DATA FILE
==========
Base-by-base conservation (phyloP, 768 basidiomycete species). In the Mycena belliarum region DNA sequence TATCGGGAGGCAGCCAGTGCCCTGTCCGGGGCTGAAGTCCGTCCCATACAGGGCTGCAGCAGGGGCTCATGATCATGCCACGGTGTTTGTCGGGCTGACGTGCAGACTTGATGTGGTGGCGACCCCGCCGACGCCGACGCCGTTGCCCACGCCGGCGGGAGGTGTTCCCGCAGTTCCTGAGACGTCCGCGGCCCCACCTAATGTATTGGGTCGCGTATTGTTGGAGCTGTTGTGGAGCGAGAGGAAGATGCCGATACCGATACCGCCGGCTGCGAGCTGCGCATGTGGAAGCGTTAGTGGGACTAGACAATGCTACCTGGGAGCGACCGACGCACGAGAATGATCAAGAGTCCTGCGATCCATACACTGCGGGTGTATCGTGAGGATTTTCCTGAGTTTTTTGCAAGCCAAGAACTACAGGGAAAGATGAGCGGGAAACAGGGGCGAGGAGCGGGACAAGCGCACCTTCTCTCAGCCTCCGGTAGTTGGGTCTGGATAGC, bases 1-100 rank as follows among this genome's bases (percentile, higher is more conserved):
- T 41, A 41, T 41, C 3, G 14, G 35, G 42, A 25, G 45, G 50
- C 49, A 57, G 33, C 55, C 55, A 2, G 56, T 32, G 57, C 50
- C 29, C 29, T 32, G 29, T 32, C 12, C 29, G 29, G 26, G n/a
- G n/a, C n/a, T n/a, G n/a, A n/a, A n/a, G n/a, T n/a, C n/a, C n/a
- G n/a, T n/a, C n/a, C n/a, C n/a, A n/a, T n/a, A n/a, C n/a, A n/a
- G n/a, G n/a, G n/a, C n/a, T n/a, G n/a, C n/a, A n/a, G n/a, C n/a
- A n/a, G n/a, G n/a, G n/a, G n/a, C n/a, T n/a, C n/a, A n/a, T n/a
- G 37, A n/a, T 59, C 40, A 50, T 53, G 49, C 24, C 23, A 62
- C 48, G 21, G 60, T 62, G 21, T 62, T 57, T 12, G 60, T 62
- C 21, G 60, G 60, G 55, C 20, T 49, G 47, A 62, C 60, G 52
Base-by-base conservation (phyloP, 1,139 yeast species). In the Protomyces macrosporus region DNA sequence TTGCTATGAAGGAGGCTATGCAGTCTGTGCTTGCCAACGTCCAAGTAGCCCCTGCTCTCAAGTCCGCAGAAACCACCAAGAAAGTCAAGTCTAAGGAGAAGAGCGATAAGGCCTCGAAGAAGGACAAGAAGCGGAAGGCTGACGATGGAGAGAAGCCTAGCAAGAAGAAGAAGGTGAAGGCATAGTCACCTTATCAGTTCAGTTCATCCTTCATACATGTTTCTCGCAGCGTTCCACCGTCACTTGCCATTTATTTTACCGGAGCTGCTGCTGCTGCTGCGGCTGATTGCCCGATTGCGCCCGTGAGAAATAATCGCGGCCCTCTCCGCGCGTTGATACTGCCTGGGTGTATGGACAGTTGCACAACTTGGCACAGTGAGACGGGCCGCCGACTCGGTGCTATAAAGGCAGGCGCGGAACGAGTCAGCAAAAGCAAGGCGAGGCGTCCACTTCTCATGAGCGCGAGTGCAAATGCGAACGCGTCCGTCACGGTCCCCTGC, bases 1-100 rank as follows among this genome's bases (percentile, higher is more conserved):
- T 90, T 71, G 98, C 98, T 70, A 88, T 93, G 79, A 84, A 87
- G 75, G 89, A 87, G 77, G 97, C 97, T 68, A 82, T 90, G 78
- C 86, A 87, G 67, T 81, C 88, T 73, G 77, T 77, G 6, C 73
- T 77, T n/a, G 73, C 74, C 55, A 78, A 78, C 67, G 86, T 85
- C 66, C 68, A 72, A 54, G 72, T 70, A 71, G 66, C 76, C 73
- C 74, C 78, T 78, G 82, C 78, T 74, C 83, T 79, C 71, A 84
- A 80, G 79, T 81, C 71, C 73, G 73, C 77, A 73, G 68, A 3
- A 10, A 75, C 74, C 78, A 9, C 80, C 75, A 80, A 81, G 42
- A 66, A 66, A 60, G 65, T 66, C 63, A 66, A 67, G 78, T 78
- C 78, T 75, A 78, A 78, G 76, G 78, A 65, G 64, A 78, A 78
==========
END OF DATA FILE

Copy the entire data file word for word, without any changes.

Base-by-base conservation (phyloP, 768 basidiomycete species). In the Mycena belliarum region DNA sequence TATCGGGAGGCAGCCAGTGCCCTGTCCGGGGCTGAAGTCCGTCCCATACAGGGCTGCAGCAGGGGCTCATGATCATGCCACGGTGTTTGTCGGGCTGACGTGCAGACTTGATGTGGTGGCGACCCCGCCGACGCCGACGCCGTTGCCCACGCCGGCGGGAGGTGTTCCCGCAGTTCCTGAGACGTCCGCGGCCCCACCTAATGTATTGGGTCGCGTATTGTTGGAGCTGTTGTGGAGCGAGAGGAAGATGCCGATACCGATACCGCCGGCTGCGAGCTGCGCATGTGGAAGCGTTAGTGGGACTAGACAATGCTACCTGGGAGCGACCGACGCACGAGAATGATCAAGAGTCCTGCGATCCATACACTGCGGGTGTATCGTGAGGATTTTCCTGAGTTTTTTGCAAGCCAAGAACTACAGGGAAAGATGAGCGGGAAACAGGGGCGAGGAGCGGGACAAGCGCACCTTCTCTCAGCCTCCGGTAGTTGGGTCTGGATAGC, bases 1-100 rank as follows among this genome's bases (percentile, higher is more conserved):
- T 41, A 41, T 41, C 3, G 14, G 35, G 42, A 25, G 45, G 50
- C 49, A 57, G 33, C 55, C 55, A 2, G 56, T 32, G 57, C 50
- C 29, C 29, T 32, G 29, T 32, C 12, C 29, G 29, G 26, G n/a
- G n/a, C n/a, T n/a, G n/a, A n/a, A n/a, G n/a, T n/a, C n/a, C n/a
- G n/a, T n/a, C n/a, C n/a, C n/a, A n/a, T n/a, A n/a, C n/a, A n/a
- G n/a, G n/a, G n/a, C n/a, T n/a, G n/a, C n/a, A n/a, G n/a, C n/a
- A n/a, G n/a, G n/a, G n/a, G n/a, C n/a, T n/a, C n/a, A n/a, T n/a
- G 37, A n/a, T 59, C 40, A 50, T 53, G 49, C 24, C 23, A 62
- C 48, G 21, G 60, T 62, G 21, T 62, T 57, T 12, G 60, T 62
- C 21, G 60, G 60, G 55, C 20, T 49, G 47, A 62, C 60, G 52
Base-by-base conservation (phyloP, 1,139 yeast species). In the Protomyces macrosporus region DNA sequence TTGCTATGAAGGAGGCTATGCAGTCTGTGCTTGCCAACGTCCAAGTAGCCCCTGCTCTCAAGTCCGCAGAAACCACCAAGAAAGTCAAGTCTAAGGAGAAGAGCGATAAGGCCTCGAAGAAGGACAAGAAGCGGAAGGCTGACGATGGAGAGAAGCCTAGCAAGAAGAAGAAGGTGAAGGCATAGTCACCTTATCAGTTCAGTTCATCCTTCATACATGTTTCTCGCAGCGTTCCACCGTCACTTGCCATTTATTTTACCGGAGCTGCTGCTGCTGCTGCGGCTGATTGCCCGATTGCGCCCGTGAGAAATAATCGCGGCCCTCTCCGCGCGTTGATACTGCCTGGGTGTATGGACAGTTGCACAACTTGGCACAGTGAGACGGGCCGCCGACTCGGTGCTATAAAGGCAGGCGCGGAACGAGTCAGCAAAAGCAAGGCGAGGCGTCCACTTCTCATGAGCGCGAGTGCAAATGCGAACGCGTCCGTCACGGTCCCCTGC, bases 1-100 rank as follows among this genome's bases (percentile, higher is more conserved):
- T 90, T 71, G 98, C 98, T 70, A 88, T 93, G 79, A 84, A 87
- G 75, G 89, A 87, G 77, G 97, C 97, T 68, A 82, T 90, G 78
- C 86, A 87, G 67, T 81, C 88, T 73, G 77, T 77, G 6, C 73
- T 77, T n/a, G 73, C 74, C 55, A 78, A 78, C 67, G 86, T 85
- C 66, C 68, A 72, A 54, G 72, T 70, A 71, G 66, C 76, C 73
- C 74, C 78, T 78, G 82, C 78, T 74, C 83, T 79, C 71, A 84
- A 80, G 79, T 81, C 71, C 73, G 73, C 77, A 73, G 68, A 3
- A 10, A 75, C 74, C 78, A 9, C 80, C 75, A 80, A 81, G 42
- A 66, A 66, A 60, G 65, T 66, C 63, A 66, A 67, G 78, T 78
- C 78, T 75, A 78, A 78, G 76, G 78, A 65, G 64, A 78, A 78